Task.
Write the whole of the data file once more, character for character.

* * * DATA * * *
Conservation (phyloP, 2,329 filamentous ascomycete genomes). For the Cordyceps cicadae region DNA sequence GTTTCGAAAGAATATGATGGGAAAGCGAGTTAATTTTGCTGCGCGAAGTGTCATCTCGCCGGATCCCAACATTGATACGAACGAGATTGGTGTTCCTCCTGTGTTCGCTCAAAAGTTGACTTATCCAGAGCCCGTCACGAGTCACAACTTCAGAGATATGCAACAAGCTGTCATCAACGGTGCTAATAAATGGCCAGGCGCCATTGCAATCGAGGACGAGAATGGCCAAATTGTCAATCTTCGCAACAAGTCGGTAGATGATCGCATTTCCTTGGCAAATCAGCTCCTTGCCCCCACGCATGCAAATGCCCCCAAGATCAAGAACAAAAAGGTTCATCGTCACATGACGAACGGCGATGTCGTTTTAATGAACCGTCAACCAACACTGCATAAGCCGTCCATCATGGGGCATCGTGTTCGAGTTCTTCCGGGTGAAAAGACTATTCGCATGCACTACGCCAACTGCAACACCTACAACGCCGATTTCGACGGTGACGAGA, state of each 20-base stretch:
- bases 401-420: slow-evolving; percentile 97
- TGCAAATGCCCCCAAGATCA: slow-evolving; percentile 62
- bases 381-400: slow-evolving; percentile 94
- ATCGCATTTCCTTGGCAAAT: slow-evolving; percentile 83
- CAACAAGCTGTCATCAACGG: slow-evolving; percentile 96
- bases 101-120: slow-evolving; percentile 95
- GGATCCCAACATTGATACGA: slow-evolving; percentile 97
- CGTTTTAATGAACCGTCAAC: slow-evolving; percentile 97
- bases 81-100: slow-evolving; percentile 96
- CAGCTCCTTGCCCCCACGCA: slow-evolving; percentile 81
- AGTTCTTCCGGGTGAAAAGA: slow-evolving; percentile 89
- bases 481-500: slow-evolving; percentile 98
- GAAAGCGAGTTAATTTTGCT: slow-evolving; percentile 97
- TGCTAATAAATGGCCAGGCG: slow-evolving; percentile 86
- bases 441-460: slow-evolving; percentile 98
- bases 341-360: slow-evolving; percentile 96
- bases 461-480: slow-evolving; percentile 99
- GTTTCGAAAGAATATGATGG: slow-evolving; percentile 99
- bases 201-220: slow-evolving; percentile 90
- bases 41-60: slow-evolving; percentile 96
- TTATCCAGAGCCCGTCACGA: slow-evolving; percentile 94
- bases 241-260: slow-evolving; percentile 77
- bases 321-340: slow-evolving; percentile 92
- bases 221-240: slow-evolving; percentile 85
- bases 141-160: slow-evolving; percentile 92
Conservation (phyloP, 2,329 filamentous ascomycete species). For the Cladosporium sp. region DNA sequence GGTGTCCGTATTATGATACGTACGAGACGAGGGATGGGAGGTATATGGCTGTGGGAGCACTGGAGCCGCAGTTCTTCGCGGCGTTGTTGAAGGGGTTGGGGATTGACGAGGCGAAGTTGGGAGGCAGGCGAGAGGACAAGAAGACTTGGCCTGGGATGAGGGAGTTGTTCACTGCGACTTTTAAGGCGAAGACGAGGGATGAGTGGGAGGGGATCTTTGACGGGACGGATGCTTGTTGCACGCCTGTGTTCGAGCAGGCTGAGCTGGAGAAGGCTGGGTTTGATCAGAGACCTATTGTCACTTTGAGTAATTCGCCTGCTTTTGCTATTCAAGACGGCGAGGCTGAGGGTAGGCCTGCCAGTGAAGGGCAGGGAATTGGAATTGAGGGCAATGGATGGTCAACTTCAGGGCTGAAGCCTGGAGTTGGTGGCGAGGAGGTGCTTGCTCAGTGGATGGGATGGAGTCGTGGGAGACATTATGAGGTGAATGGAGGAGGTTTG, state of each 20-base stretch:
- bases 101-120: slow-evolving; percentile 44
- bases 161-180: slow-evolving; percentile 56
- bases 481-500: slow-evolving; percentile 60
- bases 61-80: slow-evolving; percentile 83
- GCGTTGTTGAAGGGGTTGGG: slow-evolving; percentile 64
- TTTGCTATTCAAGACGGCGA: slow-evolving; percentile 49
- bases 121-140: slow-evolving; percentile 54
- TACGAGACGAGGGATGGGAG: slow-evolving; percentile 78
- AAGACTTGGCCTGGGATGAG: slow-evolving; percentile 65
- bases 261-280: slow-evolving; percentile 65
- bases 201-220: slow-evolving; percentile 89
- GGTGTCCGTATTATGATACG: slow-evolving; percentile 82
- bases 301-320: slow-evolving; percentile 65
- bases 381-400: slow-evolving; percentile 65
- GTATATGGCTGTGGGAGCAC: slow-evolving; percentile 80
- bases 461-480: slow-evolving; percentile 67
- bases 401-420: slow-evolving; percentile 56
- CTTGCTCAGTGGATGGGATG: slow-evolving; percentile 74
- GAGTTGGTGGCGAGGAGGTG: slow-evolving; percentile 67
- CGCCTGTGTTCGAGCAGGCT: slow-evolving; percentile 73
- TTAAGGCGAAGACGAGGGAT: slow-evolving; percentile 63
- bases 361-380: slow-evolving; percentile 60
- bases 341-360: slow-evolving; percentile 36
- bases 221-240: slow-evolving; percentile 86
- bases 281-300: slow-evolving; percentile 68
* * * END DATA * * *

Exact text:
Conservation (phyloP, 2,329 filamentous ascomycete genomes). For the Cordyceps cicadae region DNA sequence GTTTCGAAAGAATATGATGGGAAAGCGAGTTAATTTTGCTGCGCGAAGTGTCATCTCGCCGGATCCCAACATTGATACGAACGAGATTGGTGTTCCTCCTGTGTTCGCTCAAAAGTTGACTTATCCAGAGCCCGTCACGAGTCACAACTTCAGAGATATGCAACAAGCTGTCATCAACGGTGCTAATAAATGGCCAGGCGCCATTGCAATCGAGGACGAGAATGGCCAAATTGTCAATCTTCGCAACAAGTCGGTAGATGATCGCATTTCCTTGGCAAATCAGCTCCTTGCCCCCACGCATGCAAATGCCCCCAAGATCAAGAACAAAAAGGTTCATCGTCACATGACGAACGGCGATGTCGTTTTAATGAACCGTCAACCAACACTGCATAAGCCGTCCATCATGGGGCATCGTGTTCGAGTTCTTCCGGGTGAAAAGACTATTCGCATGCACTACGCCAACTGCAACACCTACAACGCCGATTTCGACGGTGACGAGA, state of each 20-base stretch:
- bases 401-420: slow-evolving; percentile 97
- TGCAAATGCCCCCAAGATCA: slow-evolving; percentile 62
- bases 381-400: slow-evolving; percentile 94
- ATCGCATTTCCTTGGCAAAT: slow-evolving; percentile 83
- CAACAAGCTGTCATCAACGG: slow-evolving; percentile 96
- bases 101-120: slow-evolving; percentile 95
- GGATCCCAACATTGATACGA: slow-evolving; percentile 97
- CGTTTTAATGAACCGTCAAC: slow-evolving; percentile 97
- bases 81-100: slow-evolving; percentile 96
- CAGCTCCTTGCCCCCACGCA: slow-evolving; percentile 81
- AGTTCTTCCGGGTGAAAAGA: slow-evolving; percentile 89
- bases 481-500: slow-evolving; percentile 98
- GAAAGCGAGTTAATTTTGCT: slow-evolving; percentile 97
- TGCTAATAAATGGCCAGGCG: slow-evolving; percentile 86
- bases 441-460: slow-evolving; percentile 98
- bases 341-360: slow-evolving; percentile 96
- bases 461-480: slow-evolving; percentile 99
- GTTTCGAAAGAATATGATGG: slow-evolving; percentile 99
- bases 201-220: slow-evolving; percentile 90
- bases 41-60: slow-evolving; percentile 96
- TTATCCAGAGCCCGTCACGA: slow-evolving; percentile 94
- bases 241-260: slow-evolving; percentile 77
- bases 321-340: slow-evolving; percentile 92
- bases 221-240: slow-evolving; percentile 85
- bases 141-160: slow-evolving; percentile 92
Conservation (phyloP, 2,329 filamentous ascomycete species). For the Cladosporium sp. region DNA sequence GGTGTCCGTATTATGATACGTACGAGACGAGGGATGGGAGGTATATGGCTGTGGGAGCACTGGAGCCGCAGTTCTTCGCGGCGTTGTTGAAGGGGTTGGGGATTGACGAGGCGAAGTTGGGAGGCAGGCGAGAGGACAAGAAGACTTGGCCTGGGATGAGGGAGTTGTTCACTGCGACTTTTAAGGCGAAGACGAGGGATGAGTGGGAGGGGATCTTTGACGGGACGGATGCTTGTTGCACGCCTGTGTTCGAGCAGGCTGAGCTGGAGAAGGCTGGGTTTGATCAGAGACCTATTGTCACTTTGAGTAATTCGCCTGCTTTTGCTATTCAAGACGGCGAGGCTGAGGGTAGGCCTGCCAGTGAAGGGCAGGGAATTGGAATTGAGGGCAATGGATGGTCAACTTCAGGGCTGAAGCCTGGAGTTGGTGGCGAGGAGGTGCTTGCTCAGTGGATGGGATGGAGTCGTGGGAGACATTATGAGGTGAATGGAGGAGGTTTG, state of each 20-base stretch:
- bases 101-120: slow-evolving; percentile 44
- bases 161-180: slow-evolving; percentile 56
- bases 481-500: slow-evolving; percentile 60
- bases 61-80: slow-evolving; percentile 83
- GCGTTGTTGAAGGGGTTGGG: slow-evolving; percentile 64
- TTTGCTATTCAAGACGGCGA: slow-evolving; percentile 49
- bases 121-140: slow-evolving; percentile 54
- TACGAGACGAGGGATGGGAG: slow-evolving; percentile 78
- AAGACTTGGCCTGGGATGAG: slow-evolving; percentile 65
- bases 261-280: slow-evolving; percentile 65
- bases 201-220: slow-evolving; percentile 89
- GGTGTCCGTATTATGATACG: slow-evolving; percentile 82
- bases 301-320: slow-evolving; percentile 65
- bases 381-400: slow-evolving; percentile 65
- GTATATGGCTGTGGGAGCAC: slow-evolving; percentile 80
- bases 461-480: slow-evolving; percentile 67
- bases 401-420: slow-evolving; percentile 56
- CTTGCTCAGTGGATGGGATG: slow-evolving; percentile 74
- GAGTTGGTGGCGAGGAGGTG: slow-evolving; percentile 67
- CGCCTGTGTTCGAGCAGGCT: slow-evolving; percentile 73
- TTAAGGCGAAGACGAGGGAT: slow-evolving; percentile 63
- bases 361-380: slow-evolving; percentile 60
- bases 341-360: slow-evolving; percentile 36
- bases 221-240: slow-evolving; percentile 86
- bases 281-300: slow-evolving; percentile 68